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Thread: 12/31/1999

  1. #31
    Quote Originally Posted by Brian Elfert View Post
    BOA has somehow managed to transition from computers printing balances in passbooks to telephone banking, online banking, credit and debit cards, and mobile banking, but they are just going to keep their legacy backend computer system running essentially forever? I suppose they will the one of the guys paying IBM or whoever boatloads of money to keep legacy systems. You can still pay Microsoft to patches for old versions of Windows, but it isn't cheap.
    Quote Originally Posted by mike stenson View Post
    They likely upgrade the hardware, and the OS. Programming languages such as COBOL (and APL for that matter, still heavily used in ATM swiping last I heard) are not tied to the OS. Both are still around, although it's been a while since either had an updated version.
    I'm no IT guy either, but I'm going to guess the REASON these languages haven't been updated is a simple one: They Work. Exactly why I jump thru hoops to keep my 7's running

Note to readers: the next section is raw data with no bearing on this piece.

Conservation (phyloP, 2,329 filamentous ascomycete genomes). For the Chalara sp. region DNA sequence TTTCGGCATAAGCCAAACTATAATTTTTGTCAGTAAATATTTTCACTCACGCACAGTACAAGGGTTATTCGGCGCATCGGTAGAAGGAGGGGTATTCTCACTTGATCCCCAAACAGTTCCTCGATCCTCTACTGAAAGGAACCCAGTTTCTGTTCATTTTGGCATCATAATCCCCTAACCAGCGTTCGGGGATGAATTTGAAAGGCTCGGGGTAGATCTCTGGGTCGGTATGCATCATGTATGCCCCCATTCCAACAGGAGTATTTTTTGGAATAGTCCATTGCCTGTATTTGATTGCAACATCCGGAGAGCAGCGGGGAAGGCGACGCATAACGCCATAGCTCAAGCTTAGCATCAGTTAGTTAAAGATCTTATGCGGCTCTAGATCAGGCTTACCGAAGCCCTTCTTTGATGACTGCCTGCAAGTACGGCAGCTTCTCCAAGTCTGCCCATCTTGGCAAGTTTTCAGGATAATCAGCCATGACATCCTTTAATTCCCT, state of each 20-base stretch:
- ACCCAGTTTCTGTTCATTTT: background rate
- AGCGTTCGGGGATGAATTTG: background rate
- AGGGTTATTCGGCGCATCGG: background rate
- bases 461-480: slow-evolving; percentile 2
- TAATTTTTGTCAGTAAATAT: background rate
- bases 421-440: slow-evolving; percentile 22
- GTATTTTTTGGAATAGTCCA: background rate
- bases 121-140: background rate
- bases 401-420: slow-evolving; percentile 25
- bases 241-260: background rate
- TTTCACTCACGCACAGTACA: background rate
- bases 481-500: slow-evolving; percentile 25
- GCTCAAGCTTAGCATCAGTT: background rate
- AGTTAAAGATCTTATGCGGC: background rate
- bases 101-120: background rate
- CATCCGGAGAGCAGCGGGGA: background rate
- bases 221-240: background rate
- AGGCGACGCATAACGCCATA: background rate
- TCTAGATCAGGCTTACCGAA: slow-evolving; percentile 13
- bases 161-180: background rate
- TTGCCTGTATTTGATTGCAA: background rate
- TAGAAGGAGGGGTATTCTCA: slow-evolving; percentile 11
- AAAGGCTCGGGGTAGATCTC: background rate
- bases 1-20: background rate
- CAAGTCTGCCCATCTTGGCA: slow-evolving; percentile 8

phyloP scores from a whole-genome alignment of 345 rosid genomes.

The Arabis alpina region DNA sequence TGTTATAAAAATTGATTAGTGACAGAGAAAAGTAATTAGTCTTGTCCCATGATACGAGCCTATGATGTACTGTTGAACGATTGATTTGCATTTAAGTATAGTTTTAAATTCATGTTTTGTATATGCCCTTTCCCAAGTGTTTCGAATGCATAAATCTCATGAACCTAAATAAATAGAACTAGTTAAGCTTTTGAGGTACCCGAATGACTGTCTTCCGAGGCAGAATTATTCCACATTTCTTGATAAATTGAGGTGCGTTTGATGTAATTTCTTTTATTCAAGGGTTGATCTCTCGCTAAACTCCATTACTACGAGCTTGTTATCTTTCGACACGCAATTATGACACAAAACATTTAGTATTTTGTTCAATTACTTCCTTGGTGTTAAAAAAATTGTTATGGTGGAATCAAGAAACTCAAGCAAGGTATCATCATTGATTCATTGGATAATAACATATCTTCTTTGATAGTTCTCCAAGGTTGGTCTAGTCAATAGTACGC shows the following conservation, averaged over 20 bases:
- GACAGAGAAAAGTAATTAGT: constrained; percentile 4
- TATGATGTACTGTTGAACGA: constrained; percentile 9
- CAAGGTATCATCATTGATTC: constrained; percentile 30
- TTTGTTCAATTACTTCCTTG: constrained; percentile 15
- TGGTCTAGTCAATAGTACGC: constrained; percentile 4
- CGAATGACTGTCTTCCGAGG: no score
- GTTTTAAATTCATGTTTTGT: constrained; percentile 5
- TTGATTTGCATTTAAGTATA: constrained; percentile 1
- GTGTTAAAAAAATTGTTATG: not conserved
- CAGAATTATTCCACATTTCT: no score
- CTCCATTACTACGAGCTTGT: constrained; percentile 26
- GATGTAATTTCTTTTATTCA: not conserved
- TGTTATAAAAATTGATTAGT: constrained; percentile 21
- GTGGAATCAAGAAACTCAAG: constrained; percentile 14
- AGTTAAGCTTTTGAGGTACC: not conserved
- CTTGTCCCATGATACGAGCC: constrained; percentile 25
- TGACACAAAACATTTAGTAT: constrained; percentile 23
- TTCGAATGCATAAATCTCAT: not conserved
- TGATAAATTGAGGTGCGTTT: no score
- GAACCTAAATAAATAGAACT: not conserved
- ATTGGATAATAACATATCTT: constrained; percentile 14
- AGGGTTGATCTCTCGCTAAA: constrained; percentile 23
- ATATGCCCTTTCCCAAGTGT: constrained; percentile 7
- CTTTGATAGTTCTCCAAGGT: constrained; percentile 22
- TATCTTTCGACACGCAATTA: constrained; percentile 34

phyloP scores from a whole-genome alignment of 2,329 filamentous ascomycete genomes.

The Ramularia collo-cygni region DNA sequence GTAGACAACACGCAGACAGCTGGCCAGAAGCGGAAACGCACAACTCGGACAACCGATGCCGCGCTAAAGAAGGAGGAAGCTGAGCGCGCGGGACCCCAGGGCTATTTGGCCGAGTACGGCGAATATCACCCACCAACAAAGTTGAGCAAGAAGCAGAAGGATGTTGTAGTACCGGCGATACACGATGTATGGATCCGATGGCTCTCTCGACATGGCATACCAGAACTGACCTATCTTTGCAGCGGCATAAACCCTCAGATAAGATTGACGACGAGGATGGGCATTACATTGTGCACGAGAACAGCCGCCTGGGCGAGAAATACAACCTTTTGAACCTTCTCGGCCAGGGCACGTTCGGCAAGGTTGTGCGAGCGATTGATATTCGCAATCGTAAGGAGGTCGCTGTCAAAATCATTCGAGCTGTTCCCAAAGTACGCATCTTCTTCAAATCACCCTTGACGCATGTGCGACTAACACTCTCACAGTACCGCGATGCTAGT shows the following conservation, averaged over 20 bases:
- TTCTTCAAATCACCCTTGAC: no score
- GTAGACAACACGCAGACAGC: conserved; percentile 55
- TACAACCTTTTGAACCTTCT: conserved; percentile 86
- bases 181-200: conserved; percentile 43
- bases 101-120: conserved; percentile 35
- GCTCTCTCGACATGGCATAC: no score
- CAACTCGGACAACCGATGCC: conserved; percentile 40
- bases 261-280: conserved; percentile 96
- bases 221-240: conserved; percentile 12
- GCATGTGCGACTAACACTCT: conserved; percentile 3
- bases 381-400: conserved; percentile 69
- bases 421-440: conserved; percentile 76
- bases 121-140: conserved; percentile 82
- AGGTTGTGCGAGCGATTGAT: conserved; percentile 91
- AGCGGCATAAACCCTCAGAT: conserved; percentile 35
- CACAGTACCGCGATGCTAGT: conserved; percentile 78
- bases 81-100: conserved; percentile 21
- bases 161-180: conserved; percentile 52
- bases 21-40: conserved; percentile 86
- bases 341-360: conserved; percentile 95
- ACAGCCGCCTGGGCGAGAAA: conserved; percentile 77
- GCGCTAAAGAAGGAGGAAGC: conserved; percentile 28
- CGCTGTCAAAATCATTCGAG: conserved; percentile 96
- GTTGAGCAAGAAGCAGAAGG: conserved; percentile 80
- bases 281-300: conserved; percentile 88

========================================
    ELEVEN - rotary cutter tool machines
    FOUR - CO2 lasers
    THREE- make that FOUR now - fiber lasers
    ONE - vinyl cutter
    CASmate, Corel, Gravostyle


  2. #32
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    Quote Originally Posted by Rich Engelhardt View Post
    I was on call.

    I worked in IT.

    Only one call came in near midnight. It was from the Ohio Lottery. I called them to see what the problem was, but, the person that placed the after hours holiday emergency call ($250) had left ang gone home.

    Whoopee!!! I made an easy $50 just for taking that call.

    Looking back on Y2K....
    Time flies quickly. Two decades have passed and doesn't feel like more than a few years.